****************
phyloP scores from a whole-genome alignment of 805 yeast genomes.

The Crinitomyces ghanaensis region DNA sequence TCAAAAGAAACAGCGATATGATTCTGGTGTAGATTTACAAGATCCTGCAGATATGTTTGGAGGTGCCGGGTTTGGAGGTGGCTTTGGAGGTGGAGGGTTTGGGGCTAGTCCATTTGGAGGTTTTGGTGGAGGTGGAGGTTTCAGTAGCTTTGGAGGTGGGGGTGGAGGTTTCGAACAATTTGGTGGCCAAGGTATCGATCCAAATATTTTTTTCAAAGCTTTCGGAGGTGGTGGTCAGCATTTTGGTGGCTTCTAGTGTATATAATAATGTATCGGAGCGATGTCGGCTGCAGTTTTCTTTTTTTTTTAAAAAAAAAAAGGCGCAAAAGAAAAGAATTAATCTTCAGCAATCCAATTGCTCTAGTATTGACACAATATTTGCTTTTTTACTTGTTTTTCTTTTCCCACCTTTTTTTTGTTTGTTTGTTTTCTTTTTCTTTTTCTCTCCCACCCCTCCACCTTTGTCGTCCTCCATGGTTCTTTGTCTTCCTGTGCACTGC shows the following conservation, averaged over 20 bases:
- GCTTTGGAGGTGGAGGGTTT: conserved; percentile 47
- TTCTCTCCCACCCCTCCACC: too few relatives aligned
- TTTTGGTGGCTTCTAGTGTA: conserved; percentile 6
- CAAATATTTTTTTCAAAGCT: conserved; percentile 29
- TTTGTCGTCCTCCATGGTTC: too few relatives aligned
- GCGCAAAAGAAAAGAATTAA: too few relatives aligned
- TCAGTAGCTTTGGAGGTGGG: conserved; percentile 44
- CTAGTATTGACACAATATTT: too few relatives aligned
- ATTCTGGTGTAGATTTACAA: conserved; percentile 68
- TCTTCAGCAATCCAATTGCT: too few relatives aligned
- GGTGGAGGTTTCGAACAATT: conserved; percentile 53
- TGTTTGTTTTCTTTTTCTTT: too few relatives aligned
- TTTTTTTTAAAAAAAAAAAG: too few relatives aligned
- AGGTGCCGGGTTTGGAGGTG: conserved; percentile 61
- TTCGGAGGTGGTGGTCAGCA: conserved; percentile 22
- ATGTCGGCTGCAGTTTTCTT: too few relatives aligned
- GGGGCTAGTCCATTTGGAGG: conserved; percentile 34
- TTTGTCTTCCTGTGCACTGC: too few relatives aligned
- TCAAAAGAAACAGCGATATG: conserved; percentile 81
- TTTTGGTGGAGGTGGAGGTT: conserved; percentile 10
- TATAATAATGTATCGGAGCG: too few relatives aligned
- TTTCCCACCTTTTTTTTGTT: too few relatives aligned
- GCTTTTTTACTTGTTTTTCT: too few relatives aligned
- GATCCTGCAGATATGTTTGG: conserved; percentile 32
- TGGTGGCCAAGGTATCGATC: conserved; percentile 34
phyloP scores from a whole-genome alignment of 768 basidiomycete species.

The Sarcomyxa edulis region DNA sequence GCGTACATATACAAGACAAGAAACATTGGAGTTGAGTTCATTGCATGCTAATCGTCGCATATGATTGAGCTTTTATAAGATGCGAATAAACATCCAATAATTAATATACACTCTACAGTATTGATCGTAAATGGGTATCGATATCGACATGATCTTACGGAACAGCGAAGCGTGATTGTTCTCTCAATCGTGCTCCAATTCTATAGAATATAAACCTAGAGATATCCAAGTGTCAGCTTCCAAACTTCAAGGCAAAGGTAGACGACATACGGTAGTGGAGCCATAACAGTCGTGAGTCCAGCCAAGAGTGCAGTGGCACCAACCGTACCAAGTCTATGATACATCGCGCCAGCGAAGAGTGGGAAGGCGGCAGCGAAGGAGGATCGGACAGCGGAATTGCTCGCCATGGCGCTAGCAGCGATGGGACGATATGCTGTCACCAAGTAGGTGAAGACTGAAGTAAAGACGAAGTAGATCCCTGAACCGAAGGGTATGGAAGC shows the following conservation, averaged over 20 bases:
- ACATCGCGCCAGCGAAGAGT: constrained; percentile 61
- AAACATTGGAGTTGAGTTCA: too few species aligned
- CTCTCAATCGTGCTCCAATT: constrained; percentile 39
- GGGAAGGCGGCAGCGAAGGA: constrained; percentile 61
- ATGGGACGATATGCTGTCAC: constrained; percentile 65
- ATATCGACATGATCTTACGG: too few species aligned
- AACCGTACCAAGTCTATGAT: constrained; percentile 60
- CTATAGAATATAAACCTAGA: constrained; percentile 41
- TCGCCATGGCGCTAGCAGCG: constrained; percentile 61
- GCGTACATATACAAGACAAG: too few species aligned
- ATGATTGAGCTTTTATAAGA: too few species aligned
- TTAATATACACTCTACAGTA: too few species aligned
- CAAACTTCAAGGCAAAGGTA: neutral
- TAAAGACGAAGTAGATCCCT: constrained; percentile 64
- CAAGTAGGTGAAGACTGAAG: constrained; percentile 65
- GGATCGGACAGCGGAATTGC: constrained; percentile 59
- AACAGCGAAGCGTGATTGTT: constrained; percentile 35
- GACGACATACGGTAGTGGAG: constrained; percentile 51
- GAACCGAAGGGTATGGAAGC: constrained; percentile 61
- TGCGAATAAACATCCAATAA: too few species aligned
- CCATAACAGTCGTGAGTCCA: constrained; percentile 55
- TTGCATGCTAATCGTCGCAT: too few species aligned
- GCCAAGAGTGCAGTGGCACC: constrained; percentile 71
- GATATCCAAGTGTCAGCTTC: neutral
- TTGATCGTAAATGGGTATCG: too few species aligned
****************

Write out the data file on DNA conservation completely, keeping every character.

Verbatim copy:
phyloP scores from a whole-genome alignment of 805 yeast genomes.

The Crinitomyces ghanaensis region DNA sequence TCAAAAGAAACAGCGATATGATTCTGGTGTAGATTTACAAGATCCTGCAGATATGTTTGGAGGTGCCGGGTTTGGAGGTGGCTTTGGAGGTGGAGGGTTTGGGGCTAGTCCATTTGGAGGTTTTGGTGGAGGTGGAGGTTTCAGTAGCTTTGGAGGTGGGGGTGGAGGTTTCGAACAATTTGGTGGCCAAGGTATCGATCCAAATATTTTTTTCAAAGCTTTCGGAGGTGGTGGTCAGCATTTTGGTGGCTTCTAGTGTATATAATAATGTATCGGAGCGATGTCGGCTGCAGTTTTCTTTTTTTTTTAAAAAAAAAAAGGCGCAAAAGAAAAGAATTAATCTTCAGCAATCCAATTGCTCTAGTATTGACACAATATTTGCTTTTTTACTTGTTTTTCTTTTCCCACCTTTTTTTTGTTTGTTTGTTTTCTTTTTCTTTTTCTCTCCCACCCCTCCACCTTTGTCGTCCTCCATGGTTCTTTGTCTTCCTGTGCACTGC shows the following conservation, averaged over 20 bases:
- GCTTTGGAGGTGGAGGGTTT: conserved; percentile 47
- TTCTCTCCCACCCCTCCACC: too few relatives aligned
- TTTTGGTGGCTTCTAGTGTA: conserved; percentile 6
- CAAATATTTTTTTCAAAGCT: conserved; percentile 29
- TTTGTCGTCCTCCATGGTTC: too few relatives aligned
- GCGCAAAAGAAAAGAATTAA: too few relatives aligned
- TCAGTAGCTTTGGAGGTGGG: conserved; percentile 44
- CTAGTATTGACACAATATTT: too few relatives aligned
- ATTCTGGTGTAGATTTACAA: conserved; percentile 68
- TCTTCAGCAATCCAATTGCT: too few relatives aligned
- GGTGGAGGTTTCGAACAATT: conserved; percentile 53
- TGTTTGTTTTCTTTTTCTTT: too few relatives aligned
- TTTTTTTTAAAAAAAAAAAG: too few relatives aligned
- AGGTGCCGGGTTTGGAGGTG: conserved; percentile 61
- TTCGGAGGTGGTGGTCAGCA: conserved; percentile 22
- ATGTCGGCTGCAGTTTTCTT: too few relatives aligned
- GGGGCTAGTCCATTTGGAGG: conserved; percentile 34
- TTTGTCTTCCTGTGCACTGC: too few relatives aligned
- TCAAAAGAAACAGCGATATG: conserved; percentile 81
- TTTTGGTGGAGGTGGAGGTT: conserved; percentile 10
- TATAATAATGTATCGGAGCG: too few relatives aligned
- TTTCCCACCTTTTTTTTGTT: too few relatives aligned
- GCTTTTTTACTTGTTTTTCT: too few relatives aligned
- GATCCTGCAGATATGTTTGG: conserved; percentile 32
- TGGTGGCCAAGGTATCGATC: conserved; percentile 34
phyloP scores from a whole-genome alignment of 768 basidiomycete species.

The Sarcomyxa edulis region DNA sequence GCGTACATATACAAGACAAGAAACATTGGAGTTGAGTTCATTGCATGCTAATCGTCGCATATGATTGAGCTTTTATAAGATGCGAATAAACATCCAATAATTAATATACACTCTACAGTATTGATCGTAAATGGGTATCGATATCGACATGATCTTACGGAACAGCGAAGCGTGATTGTTCTCTCAATCGTGCTCCAATTCTATAGAATATAAACCTAGAGATATCCAAGTGTCAGCTTCCAAACTTCAAGGCAAAGGTAGACGACATACGGTAGTGGAGCCATAACAGTCGTGAGTCCAGCCAAGAGTGCAGTGGCACCAACCGTACCAAGTCTATGATACATCGCGCCAGCGAAGAGTGGGAAGGCGGCAGCGAAGGAGGATCGGACAGCGGAATTGCTCGCCATGGCGCTAGCAGCGATGGGACGATATGCTGTCACCAAGTAGGTGAAGACTGAAGTAAAGACGAAGTAGATCCCTGAACCGAAGGGTATGGAAGC shows the following conservation, averaged over 20 bases:
- ACATCGCGCCAGCGAAGAGT: constrained; percentile 61
- AAACATTGGAGTTGAGTTCA: too few species aligned
- CTCTCAATCGTGCTCCAATT: constrained; percentile 39
- GGGAAGGCGGCAGCGAAGGA: constrained; percentile 61
- ATGGGACGATATGCTGTCAC: constrained; percentile 65
- ATATCGACATGATCTTACGG: too few species aligned
- AACCGTACCAAGTCTATGAT: constrained; percentile 60
- CTATAGAATATAAACCTAGA: constrained; percentile 41
- TCGCCATGGCGCTAGCAGCG: constrained; percentile 61
- GCGTACATATACAAGACAAG: too few species aligned
- ATGATTGAGCTTTTATAAGA: too few species aligned
- TTAATATACACTCTACAGTA: too few species aligned
- CAAACTTCAAGGCAAAGGTA: neutral
- TAAAGACGAAGTAGATCCCT: constrained; percentile 64
- CAAGTAGGTGAAGACTGAAG: constrained; percentile 65
- GGATCGGACAGCGGAATTGC: constrained; percentile 59
- AACAGCGAAGCGTGATTGTT: constrained; percentile 35
- GACGACATACGGTAGTGGAG: constrained; percentile 51
- GAACCGAAGGGTATGGAAGC: constrained; percentile 61
- TGCGAATAAACATCCAATAA: too few species aligned
- CCATAACAGTCGTGAGTCCA: constrained; percentile 55
- TTGCATGCTAATCGTCGCAT: too few species aligned
- GCCAAGAGTGCAGTGGCACC: constrained; percentile 71
- GATATCCAAGTGTCAGCTTC: neutral
- TTGATCGTAAATGGGTATCG: too few species aligned